It was “Rashomon.”
It was “Pulp Fiction.”
It was that “Simpsons” episode where Homer eats those insanity peppers and meets a coyote who talks like Johnny Cash.
It was pretty much every “Twin Peaks” episode ever, right down to the bit where a tripping Roger Sterling looked in a mirror and saw his silver hair turn half black. Seriously, if John Slattery had started singing “Mairzy Dots” a la Leland Palmer at that point, I would not have been fazed.
In short, it was the weirdest episode of “Mad Men” to ever air on AMC.
What did all of it — the multiple narratives set during the same time table, the pot-smoking Peggy, the LSD-taking Roger, the Megan-tackling Don — mean? Certainly there was a running theme here about escaping from one’s reality. In Peggy’s case, she toked up at the movies to take her mind off her second Heinz pitch failure. In Roger’s, he dropped acid with wife Jane’s friends, and actually wound up confronting a harsh reality — that his marriage is over. And Don seemed to realize he’s been living in a bit of a fantasy land regarding his marriage to Megan.
Oh, and per that shot of Don watching old Bert Cooper leave the conference room, followed by Peggy heading in one direction, then young’uns Stan, Ginsberg and Megan headed in the other, we were reminded for the 85th team that Don Draper is getting old and feeling generationally displaced. Of course, the even older, and quite possibly still tripping, Roger Sterling then burst onto the scene to announce that it’s going to be a beautiful day, so obviously not every “mature adult” has this issue .
His words confirmed that the takeaway from this week’s “Mad Men” is this: if Angela Chase’s mom from ”My So-Called Life” offers you drugs, take ‘em.
No, wait. That can’t be the message, can it? That would be wrong.
Look, I’m not sure what to make of all the bizarre details in this week’s episode. So I’ll just make a list of the major, freaky-deaky things that happened during the “Mad Men” episode called “Far Away Places,” but which I have decided to call “Rashomon Mad Men,” because I feel like it and because, like Peggy Olson, I am a woman who does not necessarily aim to please.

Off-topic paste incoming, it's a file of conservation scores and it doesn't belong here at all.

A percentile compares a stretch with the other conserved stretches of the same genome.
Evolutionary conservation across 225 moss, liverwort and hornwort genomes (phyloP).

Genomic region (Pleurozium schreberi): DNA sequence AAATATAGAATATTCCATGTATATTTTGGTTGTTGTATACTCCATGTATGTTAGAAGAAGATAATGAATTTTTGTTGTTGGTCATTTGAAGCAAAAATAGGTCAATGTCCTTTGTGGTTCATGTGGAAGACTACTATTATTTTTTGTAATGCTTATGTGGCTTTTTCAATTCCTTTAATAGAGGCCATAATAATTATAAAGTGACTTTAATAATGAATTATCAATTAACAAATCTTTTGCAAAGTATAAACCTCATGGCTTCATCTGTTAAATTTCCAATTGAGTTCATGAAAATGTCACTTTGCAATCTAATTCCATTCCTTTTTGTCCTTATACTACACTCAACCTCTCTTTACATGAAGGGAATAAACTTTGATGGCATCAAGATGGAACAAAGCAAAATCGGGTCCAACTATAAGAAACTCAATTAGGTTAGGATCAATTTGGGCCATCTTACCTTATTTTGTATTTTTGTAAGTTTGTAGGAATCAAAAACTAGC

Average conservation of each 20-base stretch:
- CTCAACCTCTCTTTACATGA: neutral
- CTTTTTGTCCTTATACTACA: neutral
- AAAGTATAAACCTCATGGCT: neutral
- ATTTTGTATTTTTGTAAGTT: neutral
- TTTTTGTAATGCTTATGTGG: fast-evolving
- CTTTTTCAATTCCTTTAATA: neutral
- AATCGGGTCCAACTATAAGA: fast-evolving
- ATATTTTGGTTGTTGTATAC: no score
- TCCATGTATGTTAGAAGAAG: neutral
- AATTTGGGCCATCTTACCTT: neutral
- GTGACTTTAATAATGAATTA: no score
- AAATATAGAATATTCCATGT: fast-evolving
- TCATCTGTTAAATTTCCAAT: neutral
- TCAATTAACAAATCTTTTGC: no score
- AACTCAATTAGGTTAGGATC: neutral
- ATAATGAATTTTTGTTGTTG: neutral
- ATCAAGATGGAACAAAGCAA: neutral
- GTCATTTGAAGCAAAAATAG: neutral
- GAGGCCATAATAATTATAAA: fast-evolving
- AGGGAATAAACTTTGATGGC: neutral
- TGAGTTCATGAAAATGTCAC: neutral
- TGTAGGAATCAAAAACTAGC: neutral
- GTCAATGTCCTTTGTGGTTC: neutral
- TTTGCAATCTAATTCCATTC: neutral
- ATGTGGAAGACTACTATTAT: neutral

Weird stuff from the Peggy portion of “Rashomon Mad Men”
—Her Heinz pitch was kind of creepy, wasn’t it? “They’re safe from whatever’s out there in the night, in the darkness. It’s the beans that brought them together, on that cool night at the end of the summer.” She followed that up with the slogan “Home is where the Heinz is.” But for a second, I thought she was going to say, “And it’s the beans that actually ... have hooks for hands! Wa ha ha!”
— Also, she really lost her cool when the donkus from Heinz didn’t like her proposal. He was indeed condescending and clearly uncomfortable because Peggy’s female. But Olson usually doesn’t lose it quite so easily. That being said, I respected her for asserting herself the way her mentor, Mr. Draper, used to back when he gave half a care about his work. Also, the next time someone disagrees with my ideas during a meeting, I promise I will utter the following words, verbatim: “It’s young and it’s beautiful and no one else is going to figure out how to say that about beans.”
—Then Peggy just left and went to the movies! And then she bummed a joint off some dude and stuck her hand down his bell bottoms to assert her control over men. Which is what everyone did during matinee showings of “Born Free” in 1966. It’s true. Look it up.